of Used Milking Machine Inflations
Synthetic Rubber v. Silicone Rubber
Dr. Richard Heckmann
Analyze the surface of two types of milking machine inflations;
one composed of silicone rubber and the second a synthetic rubber
following use. The silicone rubber inflation had been used for approximately
6,000 cow milkings while the formulated rubber product had been
used for 1,200 cow milkings.
of each were attached to specimen studs, coated with gold in a mini-coater
sputter apparatus and viewed with a high resolution scanning electrom
microscope (SEM) for accurate evaluation of the inflation surface.
The SEM was operating at 5 KV and representative pictures were taken
at 2200x, 600x, and 220x for both specimens and viewed at other
magnifications. Permanent records were recorded on the micrographs
with a digital data keyboard entry system attached to the SEM. An
X-ray microprobe scan (EDAX) was completed on each sample to determine
elemental composition. The EDAX unit is attached to the SEM.
Results: (figures shown below)
Figures 1 to 10 represent the results of the SEM and X-ray probe
scans of the two types of inflations for cow milking machines. Figure
1A, 1B, and 1C represent scanning electron micrographs taken at
three magnifications; 220x, 600x, and 2200x of the surface of the
used (1200 cow milkings) formulated rubber milking machine inflations.
Note the deep cracks and depressions (arrows) in the surface of
the inflation that could harbor harmful virus and disease causing
bacteria. The size of the cracks and spaces can be measured using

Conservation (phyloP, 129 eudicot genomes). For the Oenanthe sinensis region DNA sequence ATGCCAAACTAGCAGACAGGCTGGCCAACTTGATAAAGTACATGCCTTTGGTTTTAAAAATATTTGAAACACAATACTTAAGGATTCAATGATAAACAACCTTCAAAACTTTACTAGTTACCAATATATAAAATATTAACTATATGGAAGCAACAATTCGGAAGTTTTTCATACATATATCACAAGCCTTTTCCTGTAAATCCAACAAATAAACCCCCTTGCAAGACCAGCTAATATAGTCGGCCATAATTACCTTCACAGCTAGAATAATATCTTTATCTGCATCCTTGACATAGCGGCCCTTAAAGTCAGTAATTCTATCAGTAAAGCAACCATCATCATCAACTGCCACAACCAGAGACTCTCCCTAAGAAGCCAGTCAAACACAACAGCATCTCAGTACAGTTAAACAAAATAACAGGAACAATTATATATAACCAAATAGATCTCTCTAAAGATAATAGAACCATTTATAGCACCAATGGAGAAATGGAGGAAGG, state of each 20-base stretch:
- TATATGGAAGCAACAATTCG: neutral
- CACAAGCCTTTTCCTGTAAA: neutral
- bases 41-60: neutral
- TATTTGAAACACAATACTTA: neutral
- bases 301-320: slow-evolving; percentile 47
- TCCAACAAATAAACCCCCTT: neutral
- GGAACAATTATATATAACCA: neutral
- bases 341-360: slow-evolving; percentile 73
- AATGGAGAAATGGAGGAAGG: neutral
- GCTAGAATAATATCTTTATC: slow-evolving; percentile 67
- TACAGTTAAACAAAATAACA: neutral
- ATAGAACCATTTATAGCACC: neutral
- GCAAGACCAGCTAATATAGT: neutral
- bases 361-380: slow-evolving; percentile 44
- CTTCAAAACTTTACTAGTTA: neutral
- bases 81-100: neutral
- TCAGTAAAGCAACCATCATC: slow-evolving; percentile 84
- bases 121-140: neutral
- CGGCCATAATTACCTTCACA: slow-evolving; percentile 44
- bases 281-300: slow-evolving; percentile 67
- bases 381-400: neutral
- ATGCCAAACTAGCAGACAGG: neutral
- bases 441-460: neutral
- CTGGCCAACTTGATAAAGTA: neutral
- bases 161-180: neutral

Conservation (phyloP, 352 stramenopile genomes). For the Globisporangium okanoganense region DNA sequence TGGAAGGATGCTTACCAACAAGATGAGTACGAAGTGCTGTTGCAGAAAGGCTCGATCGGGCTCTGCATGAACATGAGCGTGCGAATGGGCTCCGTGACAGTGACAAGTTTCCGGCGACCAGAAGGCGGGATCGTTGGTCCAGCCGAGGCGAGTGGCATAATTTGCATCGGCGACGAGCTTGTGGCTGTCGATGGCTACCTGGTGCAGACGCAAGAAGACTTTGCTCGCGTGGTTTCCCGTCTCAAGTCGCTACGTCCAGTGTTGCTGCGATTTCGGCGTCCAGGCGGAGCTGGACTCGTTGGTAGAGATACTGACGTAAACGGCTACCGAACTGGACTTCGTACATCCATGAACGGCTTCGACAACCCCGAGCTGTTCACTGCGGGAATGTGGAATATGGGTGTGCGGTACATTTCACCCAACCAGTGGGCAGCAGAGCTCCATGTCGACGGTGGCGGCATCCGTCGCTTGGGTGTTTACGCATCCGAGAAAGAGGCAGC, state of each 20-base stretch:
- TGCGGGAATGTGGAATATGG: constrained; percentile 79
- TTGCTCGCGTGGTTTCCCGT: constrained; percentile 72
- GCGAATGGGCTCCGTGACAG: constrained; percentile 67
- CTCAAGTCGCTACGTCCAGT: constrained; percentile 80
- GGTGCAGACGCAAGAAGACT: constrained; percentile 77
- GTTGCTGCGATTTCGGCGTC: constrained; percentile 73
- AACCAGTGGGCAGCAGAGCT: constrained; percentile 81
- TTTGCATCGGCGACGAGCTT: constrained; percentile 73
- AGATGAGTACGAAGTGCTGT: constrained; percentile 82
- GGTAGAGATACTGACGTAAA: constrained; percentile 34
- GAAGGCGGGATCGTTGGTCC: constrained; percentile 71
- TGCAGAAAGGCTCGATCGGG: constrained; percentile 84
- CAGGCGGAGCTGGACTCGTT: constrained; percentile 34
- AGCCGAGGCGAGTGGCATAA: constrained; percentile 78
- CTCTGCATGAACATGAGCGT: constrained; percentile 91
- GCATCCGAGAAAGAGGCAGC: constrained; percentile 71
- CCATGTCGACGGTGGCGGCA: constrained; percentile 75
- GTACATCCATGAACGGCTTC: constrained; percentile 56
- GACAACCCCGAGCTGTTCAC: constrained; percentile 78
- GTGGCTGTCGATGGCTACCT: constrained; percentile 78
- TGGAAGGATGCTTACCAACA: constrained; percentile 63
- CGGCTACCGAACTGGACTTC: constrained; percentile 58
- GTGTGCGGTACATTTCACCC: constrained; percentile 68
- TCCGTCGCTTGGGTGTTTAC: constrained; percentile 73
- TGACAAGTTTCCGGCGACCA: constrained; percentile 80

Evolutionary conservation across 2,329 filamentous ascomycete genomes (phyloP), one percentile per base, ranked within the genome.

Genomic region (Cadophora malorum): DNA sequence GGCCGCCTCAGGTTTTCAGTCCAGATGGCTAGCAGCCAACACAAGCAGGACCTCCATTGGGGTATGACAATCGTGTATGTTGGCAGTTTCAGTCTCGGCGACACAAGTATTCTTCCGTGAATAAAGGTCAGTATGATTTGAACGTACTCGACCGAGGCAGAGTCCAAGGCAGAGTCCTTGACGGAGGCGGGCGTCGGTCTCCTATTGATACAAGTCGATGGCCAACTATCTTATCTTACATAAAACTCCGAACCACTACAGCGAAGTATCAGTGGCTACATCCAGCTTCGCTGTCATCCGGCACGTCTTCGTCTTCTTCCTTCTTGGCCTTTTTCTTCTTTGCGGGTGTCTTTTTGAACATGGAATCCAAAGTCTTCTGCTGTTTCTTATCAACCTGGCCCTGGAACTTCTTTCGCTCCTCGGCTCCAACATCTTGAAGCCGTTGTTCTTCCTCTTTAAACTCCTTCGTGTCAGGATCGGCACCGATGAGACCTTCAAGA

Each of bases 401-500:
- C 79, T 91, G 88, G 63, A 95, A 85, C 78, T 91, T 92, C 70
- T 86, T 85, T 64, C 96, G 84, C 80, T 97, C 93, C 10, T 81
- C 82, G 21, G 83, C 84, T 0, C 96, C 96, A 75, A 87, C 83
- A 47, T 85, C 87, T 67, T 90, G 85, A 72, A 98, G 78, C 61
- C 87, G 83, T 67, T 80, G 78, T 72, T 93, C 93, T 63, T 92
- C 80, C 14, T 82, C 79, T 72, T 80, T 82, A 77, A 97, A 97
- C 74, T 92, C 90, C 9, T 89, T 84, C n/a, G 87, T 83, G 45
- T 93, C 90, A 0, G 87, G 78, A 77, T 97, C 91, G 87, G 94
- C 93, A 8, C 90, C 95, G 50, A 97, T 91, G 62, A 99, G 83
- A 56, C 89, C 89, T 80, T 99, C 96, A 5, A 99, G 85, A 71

the micron bar (100, 50, 10 µm) at the right hand side of
the caption. These pictures were prepared using an SEM at 5 kv.
Following the 1A, B, C micrographs are the "full page"
prints of the preparation. Figures 2A, 2B, and 2C represent another
sample from the same set of inflations as used for 1A, 1B, and 1C.
Bacteria are visible for 2C. Again the full page prints follow the
composite represented by 2A, 2B, and 2C.
rubber inflations are represented by Figure 3A, 3B, and 3C with
the second sample labeled 4A, 4B, and 4C. The second series (4A,
4B, and 4C) are highly representative of the inflation surface after
extensive use. This inflation had been used for 6,000 cow milkings
and showed no cracks, depressions, or tears. Appeared similar to
when it was formulated and extruded. The full page SEM micrographs
following the composite for each sample. Three magnification levels
were used again; 220x, 600x, and 220x with a 5 kv operating voltage.
The next series, 5A, 6A, 7A, represent a comparison between the
two inflations. Figure 5A and 5B are at 220x magnification with
5A representing formulated rubber and 5Bsilicone rubber. Note the
difference in the number of breaks and depressions in the surface
of the two products. Figures 6A and 6B represent 600x magnification
while 7A and 7B represent 2,200x magnification. As was the case
for Figures 5A and 5B, the A figure is formulated rubber while B
is silicone rubber.
Results of this project show that a silicone rubber inflation is
much better than a formulated synthetic rubber inflation even after
5 times more cow milkings. The surface of formulated rubber inflation
after 1,200 cow milkings is riddled with cracks, holes, and depressions.
The "breaks" in the rubber inflation can harbor harmful
bacteria and alter microorganisms as well as chemicals used in udder
Based on these
data, the silicone rubber inflation is the best product.
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